9:30 Unnatural Contronatura NORTH AMERICAN PREMIERE

dir. Alessandro Tofanelli

Stunning black-and-white photography contrasts the existential differences between rural woodcutter Giacomo (Andrea di Stefano, Before Night Falls) and local pharmacist’s wife Francesca (Valeria Cavalli, Everybody’s Fine) in this fabulistic romantic drama. When the latter is rescued from a car wreck by the former, a romantic attachment grows. Whether or not the relationship can succeed largely becomes a function of their respective environments, although the mysterious woman living with Giacomo and Francesca’s husband both have their own opinions of and reactions to the burgeoning affair. (105 min, 2005) Preceded by Who? (Chi?), dir. Enrico Vecchi (6 min, 2004)

Wednesday, November 16 City of Florence Competition
dir. Luciano Melchionna

Six disaffected young people living in a provincial town kidnap an older man in order to vent their existential frustrations in this disturbing dramatic thriller. Though there are no easy explanations for the characters’ immoral behavior, the film examines the difficult living situations and emotional quandaries of each person, ranging from repressed homosexuality to job dissatisfaction to inadequate parenting. Director and cowriter Melchionna deftly and sometimes shockingly depicts the violent urges of today’s youth in a society that would prefer to ignore that such urges exist. (96 min, 2005) Preceded by Autoportrait (Autoritratto), dir. Francesco Amato (8 min, 2004)
9:30 Facts of Banda Magliana Fatti della Banda della Magliana NORTH AMERICAN PREMIERE
dir. Daniele Costantini

Adapted from an acclaimed Italian play dramatizing real events from the mid-1970s, this drama focuses on the cementing and splintering of a group of eight friends who become criminals. In a daring conceit, the scenario often features the members of the Magliana octet speaking directly to the viewer. These scenes are interspersed with brief reenactments of important moments in the group’s history as they collectively move from petty crimes to kidnapping, drugs and arms dealing. As the story follows their rise and fall, the script scintillates with profane, vivid dialogue. (85 min, 2004) Preceded by Radio Panic (Radiopanico), dir. Gigi Piola (14 min, 2005)

Thursday, November 17 City of Florence Competition

6:45 You Must Be the Wolf Tu devi essere il lupo NORTH AMERICAN PREMIERE

dir. Vittorio Moroni

This engaging, concise drama, set in a scenic small town outside Milan, explores the complexities and difficulties of the close bond between a single man and his daughter. As the teenaged Valentina (Valentina Merizzi) and her father Carlo (Ignazio Oliva) work through a variety of dilemmas partially caused by their overly hermetic relationship, they struggle with the known comforts of their home environment versus the temptations of new discoveries. Throughout, Moroni examines the difficulties of both adolescence and middle age with thoughtfulness and depth. (95 min, 2004) Preceded by Làlibi, dir. Marco Cucurnia (12 min, 2004) Copresented with the American Conservatory Theater—ACT.

9:30 GAS see 11.16

Friday, November 18 City of Florence Competition
dir. Francesco Munzi
Filmed on the northeastern coast of Italy bordering Albania, a region of recent significance due to increased illegal immigration activities, this coming-of-age story delineates the problems that the titular Albanian-Italian teen faces in his adopted country. Saimir (Mishel Manoku) works with his dad smuggling people over the border while contending with his slightly disreputable cohort of friends and the girl he likes. With neorealist simplicity, Munzi closes his tale in a tragic yet hopeful resolution that signals Saimir’s evolution from boy to man. (88 min, 2004) Preceded by Post It, dir. Michele Rho (17 min, 2004) Copresented with the World Affairs Council.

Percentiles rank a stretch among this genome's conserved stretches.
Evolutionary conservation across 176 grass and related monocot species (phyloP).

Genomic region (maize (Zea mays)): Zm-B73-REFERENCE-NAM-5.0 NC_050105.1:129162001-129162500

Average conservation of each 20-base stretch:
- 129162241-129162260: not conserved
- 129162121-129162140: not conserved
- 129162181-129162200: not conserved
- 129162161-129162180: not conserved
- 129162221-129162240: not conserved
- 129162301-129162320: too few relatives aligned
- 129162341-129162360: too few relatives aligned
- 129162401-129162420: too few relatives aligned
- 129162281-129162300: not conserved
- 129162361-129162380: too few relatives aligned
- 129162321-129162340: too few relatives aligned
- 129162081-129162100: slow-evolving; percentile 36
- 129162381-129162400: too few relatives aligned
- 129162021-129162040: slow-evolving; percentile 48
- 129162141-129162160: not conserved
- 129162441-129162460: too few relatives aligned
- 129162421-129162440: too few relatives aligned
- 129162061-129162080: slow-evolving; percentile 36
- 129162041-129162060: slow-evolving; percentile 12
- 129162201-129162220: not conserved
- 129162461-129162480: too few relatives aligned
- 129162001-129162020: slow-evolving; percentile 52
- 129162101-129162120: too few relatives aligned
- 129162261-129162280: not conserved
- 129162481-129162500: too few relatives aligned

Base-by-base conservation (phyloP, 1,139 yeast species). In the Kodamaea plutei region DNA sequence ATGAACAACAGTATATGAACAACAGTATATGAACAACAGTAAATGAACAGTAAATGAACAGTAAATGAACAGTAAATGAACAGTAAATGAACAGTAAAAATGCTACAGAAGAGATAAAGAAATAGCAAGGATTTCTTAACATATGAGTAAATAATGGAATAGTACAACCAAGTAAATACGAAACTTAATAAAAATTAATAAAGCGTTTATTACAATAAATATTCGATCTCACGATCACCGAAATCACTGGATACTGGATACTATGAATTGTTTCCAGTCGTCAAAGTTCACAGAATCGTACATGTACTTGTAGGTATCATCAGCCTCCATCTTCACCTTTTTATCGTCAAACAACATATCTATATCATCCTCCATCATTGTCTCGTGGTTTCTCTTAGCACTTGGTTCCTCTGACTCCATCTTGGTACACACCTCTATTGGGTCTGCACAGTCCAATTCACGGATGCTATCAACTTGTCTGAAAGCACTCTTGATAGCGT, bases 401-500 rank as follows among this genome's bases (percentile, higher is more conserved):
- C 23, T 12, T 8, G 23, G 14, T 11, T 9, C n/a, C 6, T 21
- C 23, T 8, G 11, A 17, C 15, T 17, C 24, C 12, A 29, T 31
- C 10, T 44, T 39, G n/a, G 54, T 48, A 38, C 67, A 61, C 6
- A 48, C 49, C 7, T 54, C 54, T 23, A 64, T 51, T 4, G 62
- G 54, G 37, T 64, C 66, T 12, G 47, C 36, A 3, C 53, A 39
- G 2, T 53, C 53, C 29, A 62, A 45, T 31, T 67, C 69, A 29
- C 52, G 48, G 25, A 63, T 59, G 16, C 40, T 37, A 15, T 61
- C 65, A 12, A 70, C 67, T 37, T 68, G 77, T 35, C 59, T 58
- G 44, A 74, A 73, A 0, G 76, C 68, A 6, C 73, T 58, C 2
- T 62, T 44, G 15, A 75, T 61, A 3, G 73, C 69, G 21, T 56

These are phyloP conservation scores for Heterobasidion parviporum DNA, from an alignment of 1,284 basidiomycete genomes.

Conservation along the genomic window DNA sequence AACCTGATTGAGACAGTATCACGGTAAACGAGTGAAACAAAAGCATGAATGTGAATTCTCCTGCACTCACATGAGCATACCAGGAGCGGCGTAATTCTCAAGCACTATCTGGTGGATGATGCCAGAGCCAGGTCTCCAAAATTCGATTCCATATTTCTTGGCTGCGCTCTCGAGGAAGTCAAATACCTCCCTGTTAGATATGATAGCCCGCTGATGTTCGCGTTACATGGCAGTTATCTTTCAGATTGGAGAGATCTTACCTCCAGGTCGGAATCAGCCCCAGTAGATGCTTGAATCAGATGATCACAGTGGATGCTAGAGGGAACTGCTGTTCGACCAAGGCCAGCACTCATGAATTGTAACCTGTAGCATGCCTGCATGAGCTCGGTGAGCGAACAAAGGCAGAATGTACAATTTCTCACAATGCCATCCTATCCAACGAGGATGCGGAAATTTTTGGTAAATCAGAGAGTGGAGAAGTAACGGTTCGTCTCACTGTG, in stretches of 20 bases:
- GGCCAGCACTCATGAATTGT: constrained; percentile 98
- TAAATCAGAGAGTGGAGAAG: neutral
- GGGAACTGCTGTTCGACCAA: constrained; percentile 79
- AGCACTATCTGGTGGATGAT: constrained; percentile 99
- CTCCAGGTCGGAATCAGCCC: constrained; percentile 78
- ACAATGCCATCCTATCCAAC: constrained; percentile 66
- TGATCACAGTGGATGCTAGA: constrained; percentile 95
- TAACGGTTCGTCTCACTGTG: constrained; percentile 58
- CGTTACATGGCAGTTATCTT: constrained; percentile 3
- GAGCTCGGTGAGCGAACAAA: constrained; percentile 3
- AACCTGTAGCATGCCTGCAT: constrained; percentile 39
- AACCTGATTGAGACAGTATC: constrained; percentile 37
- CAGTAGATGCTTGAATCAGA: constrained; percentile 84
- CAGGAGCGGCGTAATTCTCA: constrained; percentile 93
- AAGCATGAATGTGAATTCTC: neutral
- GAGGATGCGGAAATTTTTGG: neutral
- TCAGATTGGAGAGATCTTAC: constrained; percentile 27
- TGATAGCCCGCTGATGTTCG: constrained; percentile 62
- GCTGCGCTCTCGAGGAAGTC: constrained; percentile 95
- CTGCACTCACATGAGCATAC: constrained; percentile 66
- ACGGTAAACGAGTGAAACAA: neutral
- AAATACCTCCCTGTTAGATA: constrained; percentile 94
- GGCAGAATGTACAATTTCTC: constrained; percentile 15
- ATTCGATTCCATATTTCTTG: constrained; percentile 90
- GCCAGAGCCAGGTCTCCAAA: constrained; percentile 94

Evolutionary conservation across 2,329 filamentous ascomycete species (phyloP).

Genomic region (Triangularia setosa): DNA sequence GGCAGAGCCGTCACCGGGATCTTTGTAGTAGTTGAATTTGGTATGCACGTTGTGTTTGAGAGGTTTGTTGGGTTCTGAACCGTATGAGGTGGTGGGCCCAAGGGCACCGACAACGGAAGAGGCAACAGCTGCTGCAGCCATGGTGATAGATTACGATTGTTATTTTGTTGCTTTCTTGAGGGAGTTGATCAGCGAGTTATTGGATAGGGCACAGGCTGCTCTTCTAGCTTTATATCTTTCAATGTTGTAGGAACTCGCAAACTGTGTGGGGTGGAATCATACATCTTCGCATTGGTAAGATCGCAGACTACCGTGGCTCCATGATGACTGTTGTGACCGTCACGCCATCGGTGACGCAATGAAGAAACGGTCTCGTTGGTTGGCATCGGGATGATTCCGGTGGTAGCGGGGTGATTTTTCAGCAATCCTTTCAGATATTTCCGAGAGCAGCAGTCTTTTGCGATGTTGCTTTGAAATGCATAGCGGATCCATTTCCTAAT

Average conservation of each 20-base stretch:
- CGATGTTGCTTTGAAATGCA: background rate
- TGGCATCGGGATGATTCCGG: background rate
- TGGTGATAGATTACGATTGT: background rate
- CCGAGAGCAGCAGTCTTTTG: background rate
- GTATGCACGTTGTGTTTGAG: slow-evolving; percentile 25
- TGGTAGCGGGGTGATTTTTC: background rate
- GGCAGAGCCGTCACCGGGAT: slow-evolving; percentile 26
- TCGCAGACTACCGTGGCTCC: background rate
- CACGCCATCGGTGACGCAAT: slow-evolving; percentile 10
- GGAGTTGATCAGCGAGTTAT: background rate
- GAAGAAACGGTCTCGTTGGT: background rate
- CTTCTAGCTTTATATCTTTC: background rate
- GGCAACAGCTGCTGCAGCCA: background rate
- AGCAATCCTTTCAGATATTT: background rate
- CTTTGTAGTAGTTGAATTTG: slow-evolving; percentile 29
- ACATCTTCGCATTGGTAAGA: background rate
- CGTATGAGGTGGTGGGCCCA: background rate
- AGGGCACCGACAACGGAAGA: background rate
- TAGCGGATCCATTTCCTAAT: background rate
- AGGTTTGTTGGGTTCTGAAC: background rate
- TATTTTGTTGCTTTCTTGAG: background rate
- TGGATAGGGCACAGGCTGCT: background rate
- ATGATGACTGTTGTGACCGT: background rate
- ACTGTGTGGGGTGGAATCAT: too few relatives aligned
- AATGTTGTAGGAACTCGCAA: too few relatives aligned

9:30 The Silence of the Skylark Il silenzio dell’allodola NORTH AMERICAN PREMIERE
dir. David Ballerini

Full of righteous anger, this artfully shot drama universalizes the predicament of political prisoners while basing its general story on the imprisonment of IRA martyr Bobby Sands. Ivan Franek gives a tour de force performance as a man fighting for his rights and dignity in an environment of extreme brutality and torture. By eschewing specific focus on the IRA itself, writer/director Ballerini reminds us that injustice can happen anywhere and pays tribute to those who retain their humanity in the midst of it. (96 min, 2005) Preceded by Leo & Sandra, dir. Alessandro Celli (7 min, 2004) Copresented with the United Nations Association Film Festival.

Saturday, November 19 City of Florence Competition
1:30 The Silence of the Skylark see 11.18

4:00 YOU MUST BE THE WOLF see 11.17

6:45 UNNATURAL see 11.15

9:30 I TRULY RESPECT YOU see 11.15

Sunday, November 20 City of Florence Competition

1:30 Facts of Banda Magliana see 11.16

4:00 SAIMIR see 11.18
6:45 The Remains of Nothing Il resto di niente Closing Night
dir. Antonietta de Lillo

Pulp Fiction star Maria de Medeiros gives a heartrendingly understated performance in this dense portrait of Naples on the verge of revolution. The time is 1799, the city is under the rule of the French and various politically minded citizens are discussing the overthrow of their leaders. Medeiros plays Portuguese-born journalist and poet Eleonora Fonseca whose class consciousness is informed by her ill treatment at the hands of the Italian nobility, leading her to spearhead the dialogue for rebellion. Her rich story is told with grace and intelligence, incorporating flashbacks and playful animation to illustrate a little-known period of Italian history. (103 min, 2004)

9:00 Award Ceremony

9:30 Closing Party